As enterprise "bring your own device" (BYOD) programmes continue to become more commonplace, 38 per cent of companies expect to stop providing devices to workers by 2016, according to a global survey of CIOs by research firm Gartner.
Worldwide mobile phone sales to end users totalled 1.75 billion units in 2012, a 1.7 percent decline from 2011 sales, according to a new study from Gartner.
Gartner said worldwide mobile advertising revenue is set to reach $11.4 billion this year, with overall growth between 2011 and 2016 reaching 400 percent. However, the current economics of mobile advertising is such that, if they're not careful, developers could create a sort of "download bubble" that doesn't reflect the reality of what consumers are actually willing to pay.
Gartner expects the number of smartphones and tablets purchased to jump from 821 million in 2012 to 1.2 billion in 2013 as more of those devices invade workplaces around the globe.
Ericsson is the front-runner to acquire Nokia Siemens Networks' Business Support Services (BSS) division, according to Dow Jones Newswires , which cited a person familiar with the matter.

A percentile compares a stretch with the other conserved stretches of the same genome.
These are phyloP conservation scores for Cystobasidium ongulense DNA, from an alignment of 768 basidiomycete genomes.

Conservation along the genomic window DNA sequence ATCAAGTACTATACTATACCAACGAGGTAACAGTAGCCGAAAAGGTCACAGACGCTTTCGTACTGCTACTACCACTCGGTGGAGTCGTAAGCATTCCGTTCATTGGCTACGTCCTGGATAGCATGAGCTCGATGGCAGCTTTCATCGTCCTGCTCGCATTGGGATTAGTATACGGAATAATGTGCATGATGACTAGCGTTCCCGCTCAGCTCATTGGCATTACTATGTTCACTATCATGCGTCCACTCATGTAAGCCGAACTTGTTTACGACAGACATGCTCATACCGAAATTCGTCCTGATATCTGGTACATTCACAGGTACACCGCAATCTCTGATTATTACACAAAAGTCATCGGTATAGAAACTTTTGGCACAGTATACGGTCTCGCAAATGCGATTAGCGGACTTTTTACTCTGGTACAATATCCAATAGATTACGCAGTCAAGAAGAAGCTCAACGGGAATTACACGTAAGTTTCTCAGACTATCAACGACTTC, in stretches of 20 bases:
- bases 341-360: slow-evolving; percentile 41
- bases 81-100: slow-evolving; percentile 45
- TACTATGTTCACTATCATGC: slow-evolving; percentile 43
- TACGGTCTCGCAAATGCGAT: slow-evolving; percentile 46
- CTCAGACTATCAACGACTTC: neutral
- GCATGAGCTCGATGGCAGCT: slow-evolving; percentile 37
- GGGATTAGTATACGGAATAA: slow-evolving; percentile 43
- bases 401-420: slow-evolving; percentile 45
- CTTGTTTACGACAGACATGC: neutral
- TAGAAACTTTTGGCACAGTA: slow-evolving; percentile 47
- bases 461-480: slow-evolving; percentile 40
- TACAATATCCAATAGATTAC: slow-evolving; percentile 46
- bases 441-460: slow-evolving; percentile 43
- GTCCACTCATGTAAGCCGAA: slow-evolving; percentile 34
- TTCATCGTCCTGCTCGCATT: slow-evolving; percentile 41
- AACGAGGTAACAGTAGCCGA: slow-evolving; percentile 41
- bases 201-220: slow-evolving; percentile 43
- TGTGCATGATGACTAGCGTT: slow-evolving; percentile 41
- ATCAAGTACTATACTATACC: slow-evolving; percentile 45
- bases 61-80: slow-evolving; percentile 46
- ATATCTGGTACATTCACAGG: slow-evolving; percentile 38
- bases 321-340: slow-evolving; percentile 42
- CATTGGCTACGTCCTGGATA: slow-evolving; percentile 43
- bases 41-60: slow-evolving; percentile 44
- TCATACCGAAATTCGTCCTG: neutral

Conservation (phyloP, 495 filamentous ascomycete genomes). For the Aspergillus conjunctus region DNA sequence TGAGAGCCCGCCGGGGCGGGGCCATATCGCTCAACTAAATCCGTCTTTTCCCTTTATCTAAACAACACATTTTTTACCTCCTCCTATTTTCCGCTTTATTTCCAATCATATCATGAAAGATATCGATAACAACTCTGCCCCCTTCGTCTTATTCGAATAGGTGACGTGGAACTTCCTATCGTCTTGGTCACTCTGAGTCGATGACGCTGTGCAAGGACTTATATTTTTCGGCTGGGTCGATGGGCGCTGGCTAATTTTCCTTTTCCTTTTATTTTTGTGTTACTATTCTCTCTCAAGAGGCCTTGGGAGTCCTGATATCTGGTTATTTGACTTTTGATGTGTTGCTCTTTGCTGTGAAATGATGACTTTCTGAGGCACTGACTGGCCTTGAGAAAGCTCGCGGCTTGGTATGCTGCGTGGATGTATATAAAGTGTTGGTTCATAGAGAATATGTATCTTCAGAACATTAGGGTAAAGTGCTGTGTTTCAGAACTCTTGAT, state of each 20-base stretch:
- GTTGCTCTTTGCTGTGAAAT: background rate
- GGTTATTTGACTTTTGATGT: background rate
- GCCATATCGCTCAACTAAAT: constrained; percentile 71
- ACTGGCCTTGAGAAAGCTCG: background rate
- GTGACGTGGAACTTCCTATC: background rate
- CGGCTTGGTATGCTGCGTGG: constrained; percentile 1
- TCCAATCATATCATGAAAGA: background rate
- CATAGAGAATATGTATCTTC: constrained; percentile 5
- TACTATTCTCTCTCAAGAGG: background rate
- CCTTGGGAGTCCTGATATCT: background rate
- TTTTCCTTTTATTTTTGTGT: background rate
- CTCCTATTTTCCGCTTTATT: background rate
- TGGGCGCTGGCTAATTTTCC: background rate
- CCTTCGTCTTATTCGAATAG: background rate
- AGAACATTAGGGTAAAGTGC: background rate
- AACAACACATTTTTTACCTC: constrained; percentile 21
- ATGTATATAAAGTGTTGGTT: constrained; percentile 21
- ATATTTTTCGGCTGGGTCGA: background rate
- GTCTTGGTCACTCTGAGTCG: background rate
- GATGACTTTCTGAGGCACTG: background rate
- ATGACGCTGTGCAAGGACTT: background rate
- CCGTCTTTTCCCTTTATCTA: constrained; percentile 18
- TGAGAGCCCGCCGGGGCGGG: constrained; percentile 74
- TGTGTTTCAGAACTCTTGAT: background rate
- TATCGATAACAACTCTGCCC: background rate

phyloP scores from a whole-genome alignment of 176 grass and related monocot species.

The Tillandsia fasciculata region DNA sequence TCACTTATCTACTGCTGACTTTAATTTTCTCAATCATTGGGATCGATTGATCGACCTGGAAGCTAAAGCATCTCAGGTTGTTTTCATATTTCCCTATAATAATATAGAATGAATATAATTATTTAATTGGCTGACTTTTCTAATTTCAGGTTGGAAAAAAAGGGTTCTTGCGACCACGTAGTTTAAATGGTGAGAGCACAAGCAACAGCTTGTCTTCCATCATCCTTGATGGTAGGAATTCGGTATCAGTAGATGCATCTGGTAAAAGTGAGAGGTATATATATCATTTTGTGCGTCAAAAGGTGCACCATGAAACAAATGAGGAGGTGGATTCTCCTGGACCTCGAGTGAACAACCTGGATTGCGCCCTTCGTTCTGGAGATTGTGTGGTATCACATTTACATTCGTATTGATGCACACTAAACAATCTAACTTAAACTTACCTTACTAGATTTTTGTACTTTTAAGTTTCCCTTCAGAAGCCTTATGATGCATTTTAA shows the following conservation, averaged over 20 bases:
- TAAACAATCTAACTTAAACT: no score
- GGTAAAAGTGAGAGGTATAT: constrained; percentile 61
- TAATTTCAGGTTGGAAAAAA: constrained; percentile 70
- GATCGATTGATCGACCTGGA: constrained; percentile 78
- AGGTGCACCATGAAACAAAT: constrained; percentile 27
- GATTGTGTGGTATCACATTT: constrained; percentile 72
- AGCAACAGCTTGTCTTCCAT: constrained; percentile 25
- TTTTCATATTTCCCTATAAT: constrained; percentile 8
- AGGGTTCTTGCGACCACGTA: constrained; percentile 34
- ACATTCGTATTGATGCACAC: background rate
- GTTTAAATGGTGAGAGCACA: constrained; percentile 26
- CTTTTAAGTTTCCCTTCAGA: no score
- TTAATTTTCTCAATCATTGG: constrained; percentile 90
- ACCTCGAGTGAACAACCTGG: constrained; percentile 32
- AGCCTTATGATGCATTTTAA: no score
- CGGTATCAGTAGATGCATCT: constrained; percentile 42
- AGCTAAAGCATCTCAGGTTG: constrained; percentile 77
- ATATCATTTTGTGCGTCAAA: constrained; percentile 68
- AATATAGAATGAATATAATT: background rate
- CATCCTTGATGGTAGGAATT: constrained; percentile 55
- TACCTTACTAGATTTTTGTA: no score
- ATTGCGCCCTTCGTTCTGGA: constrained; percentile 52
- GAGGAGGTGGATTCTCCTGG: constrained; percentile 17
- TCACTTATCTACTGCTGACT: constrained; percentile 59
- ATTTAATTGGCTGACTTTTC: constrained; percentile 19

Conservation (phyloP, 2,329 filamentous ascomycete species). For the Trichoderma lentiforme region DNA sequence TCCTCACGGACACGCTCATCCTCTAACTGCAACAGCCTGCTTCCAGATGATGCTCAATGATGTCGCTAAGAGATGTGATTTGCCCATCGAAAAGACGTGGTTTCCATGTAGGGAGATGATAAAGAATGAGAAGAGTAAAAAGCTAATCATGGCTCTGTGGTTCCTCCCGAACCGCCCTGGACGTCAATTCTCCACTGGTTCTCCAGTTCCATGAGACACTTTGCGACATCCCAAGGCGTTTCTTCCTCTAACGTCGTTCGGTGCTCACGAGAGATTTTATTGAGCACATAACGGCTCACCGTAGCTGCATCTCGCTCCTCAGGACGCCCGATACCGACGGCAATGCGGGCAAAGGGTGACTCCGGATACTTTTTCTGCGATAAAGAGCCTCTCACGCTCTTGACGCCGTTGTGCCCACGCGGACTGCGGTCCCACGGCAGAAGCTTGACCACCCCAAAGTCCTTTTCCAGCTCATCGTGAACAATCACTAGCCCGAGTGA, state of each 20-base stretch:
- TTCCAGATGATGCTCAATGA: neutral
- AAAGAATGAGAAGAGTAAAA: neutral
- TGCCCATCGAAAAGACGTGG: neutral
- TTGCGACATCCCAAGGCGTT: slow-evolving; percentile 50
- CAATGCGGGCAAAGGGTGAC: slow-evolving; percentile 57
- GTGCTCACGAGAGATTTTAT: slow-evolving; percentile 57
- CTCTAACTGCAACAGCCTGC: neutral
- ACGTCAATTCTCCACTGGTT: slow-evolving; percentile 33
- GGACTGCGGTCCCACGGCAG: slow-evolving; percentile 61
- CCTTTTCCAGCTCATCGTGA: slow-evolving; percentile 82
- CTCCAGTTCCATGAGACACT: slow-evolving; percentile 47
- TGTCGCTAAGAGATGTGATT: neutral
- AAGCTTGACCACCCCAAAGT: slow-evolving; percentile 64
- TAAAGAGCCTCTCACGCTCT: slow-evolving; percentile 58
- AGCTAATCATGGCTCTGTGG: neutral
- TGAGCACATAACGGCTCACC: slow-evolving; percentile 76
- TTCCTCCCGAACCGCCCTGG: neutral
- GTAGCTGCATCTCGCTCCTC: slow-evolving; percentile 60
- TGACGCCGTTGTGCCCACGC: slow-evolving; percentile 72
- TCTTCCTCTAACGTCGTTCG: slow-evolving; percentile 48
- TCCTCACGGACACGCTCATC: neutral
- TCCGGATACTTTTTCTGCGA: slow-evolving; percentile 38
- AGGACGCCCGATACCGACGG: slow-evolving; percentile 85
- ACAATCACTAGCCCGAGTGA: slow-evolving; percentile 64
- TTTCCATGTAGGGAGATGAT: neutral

The smartphone wave overtaking the overall handset industry will move faster than previously expected, with smartphones making up the majority of handset shipments globally in 2013, according to a new report from IHS iSuppli.
Mobile application privacy will get a lot of attention this week when the National Telecommunications and Information Administration convenes the first in a series of meetings to examine how applications use consumers' personal and private information.
Developers need to prepare for a world where both consumers and workforces access IT applications and content via mobile devices instead of the desktop, according to research and advisory firm Gartner.
Microsoft's Windows Phone will experience remarkable growth over the next four years to become the world's second largest smartphone platform by market share, according to a new forecast from research firm IDC is to be believed.
Consumers will be using their handsets to make mobile payments valued at $180 billion (€145 billion) in 2017; an astonishing number given the relative immaturity of the complex technology and